Whitewashed TV isn't just racist. It's boring!

Perpetuating stereotypes isn't just immoral -- it's bad TV. That's why shows like "Sleepy Hollow" are so crucial

Published December 9, 2013 10:45PM (EST)

Emilia Clark in "Game of Thrones"               (HBO/Keith Bernstein)
Emilia Clark in "Game of Thrones" (HBO/Keith Bernstein)

When I was 7 I asked my mom if I could dye my hair blond and get blue contact lenses. It’s probably the first serious conversation I ever had about my appearance and all I wanted to do was look like Luke Skywalker. I wanted it so badly. She was appalled and I couldn’t understand why. "Star Wars" was Everything. There were no Latinos running through the halls of the Death Star, blasting storm troopers. Of course I was caught up.

I’ll be 34 this year and we’re only beginning to see a change in the scenery when it comes to diversity and the fantastic. A recent UCLA study found that even though racial and gender diversity in television remains appallingly low, more diverse shows bring higher audiences while less diverse ones struggle. Meanwhile, some major networks may finally be getting the message. At this year’s annual Fox Broadcasting confab, titled “Seizing Opportunities,” the underlying theme was more diversity equals more money. Speaking to an invitation-only crowd of executives, producers, agents and media coalitions, Fox COO Joe Earley said this about welcoming more diverse shows: “Not only are you going to have more chances of a show being made here, more chances of a show being a success on TV, more chances of making it into syndication, more chances of a show selling globally and making you millions of dollars, but you are going to bring more viewers to our air and keep us in business.”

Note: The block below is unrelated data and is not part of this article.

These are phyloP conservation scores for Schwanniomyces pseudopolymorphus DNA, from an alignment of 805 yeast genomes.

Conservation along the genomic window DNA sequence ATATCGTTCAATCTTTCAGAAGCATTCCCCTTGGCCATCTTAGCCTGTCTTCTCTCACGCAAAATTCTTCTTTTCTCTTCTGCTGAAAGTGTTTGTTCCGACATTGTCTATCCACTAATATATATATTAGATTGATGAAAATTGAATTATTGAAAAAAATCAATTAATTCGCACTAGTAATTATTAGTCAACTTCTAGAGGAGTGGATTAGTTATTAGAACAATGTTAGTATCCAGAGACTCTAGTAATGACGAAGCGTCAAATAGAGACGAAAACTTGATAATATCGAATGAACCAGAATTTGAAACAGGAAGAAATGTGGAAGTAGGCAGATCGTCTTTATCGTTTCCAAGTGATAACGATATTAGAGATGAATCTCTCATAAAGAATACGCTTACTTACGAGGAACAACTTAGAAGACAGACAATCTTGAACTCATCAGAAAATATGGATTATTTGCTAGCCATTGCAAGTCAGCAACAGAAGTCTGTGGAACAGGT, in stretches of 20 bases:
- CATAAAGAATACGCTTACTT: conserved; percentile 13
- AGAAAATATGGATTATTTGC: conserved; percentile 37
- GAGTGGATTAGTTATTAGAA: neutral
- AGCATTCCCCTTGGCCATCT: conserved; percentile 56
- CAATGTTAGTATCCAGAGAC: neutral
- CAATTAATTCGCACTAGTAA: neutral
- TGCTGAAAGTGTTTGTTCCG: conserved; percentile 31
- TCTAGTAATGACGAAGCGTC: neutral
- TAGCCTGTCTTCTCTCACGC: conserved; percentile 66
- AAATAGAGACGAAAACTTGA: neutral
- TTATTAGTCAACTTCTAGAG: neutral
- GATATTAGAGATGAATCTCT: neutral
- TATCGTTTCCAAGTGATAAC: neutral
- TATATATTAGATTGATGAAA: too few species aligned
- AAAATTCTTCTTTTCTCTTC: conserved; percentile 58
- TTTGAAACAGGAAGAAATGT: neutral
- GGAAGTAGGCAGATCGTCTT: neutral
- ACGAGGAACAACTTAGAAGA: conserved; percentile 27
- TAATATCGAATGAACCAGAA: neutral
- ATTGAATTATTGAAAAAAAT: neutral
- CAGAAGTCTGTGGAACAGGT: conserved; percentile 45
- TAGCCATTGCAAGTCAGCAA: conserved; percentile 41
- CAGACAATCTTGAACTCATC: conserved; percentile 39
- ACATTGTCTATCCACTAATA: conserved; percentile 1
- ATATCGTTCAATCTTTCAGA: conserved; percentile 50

Cultural critics have rightly decried whitewashing in the name of social justice. Networks are now beginning to see dollar signs where they once imagined dearth. But beyond money and morality, diverse programming is also a question of quality. "Racist writing is a craft issue,” the poet Kwame Dawes said at this year’s AWP conference. “A racist stereotype is a cliché. It's been done. Quite a bit. It's a craft failure."

Without an understanding of culture, power and history, diversity is useless; it’s blackface. And television has often given us nothing but that: cheap stand-ins and tokens to up their numbers and check off boxes.

"Sleepy Hollow," Fox’s runaway hit of the season, does amazing work balancing the supernatural with a modern noir aesthetic, and as NPR’s "Code Switch" points out, it features not one but two outstanding black women who are neither sexualized vixens nor Aunt Jemimas. Both Abbie and Jenny are normal, intelligent, flawed human beings, not cardboard stock characters. It seems so simple yet we’ve seen it so rarely in television’s long, racist history.

"Sleepy Hollow" does best when it takes a critical, complicated approach to race and history. A scene in a recent episode grappled with the irony of Thomas Jefferson being a slave owner and father of American independence; Ichabod Crane, who has returned after a few hundred years sleeping off a mortal ax wound, ends up reevaluating his hero worship of Jefferson. With some exceptions (like, as fantasy writer Saladin Ahmed enjoys reminding me on Twitter, the continued lionization of President Washington), the show approaches race and history with a refreshingly contextual, critical lens. It doesn’t gloss over the all-American legacy of slavery and genocide. And as Mr. Dawes points out, this is an issue of craft. The critical lens gives depth and gravity to the work. Ichabod is a stronger character, more human and more humane, for deconstructing his glamorous view of Jefferson.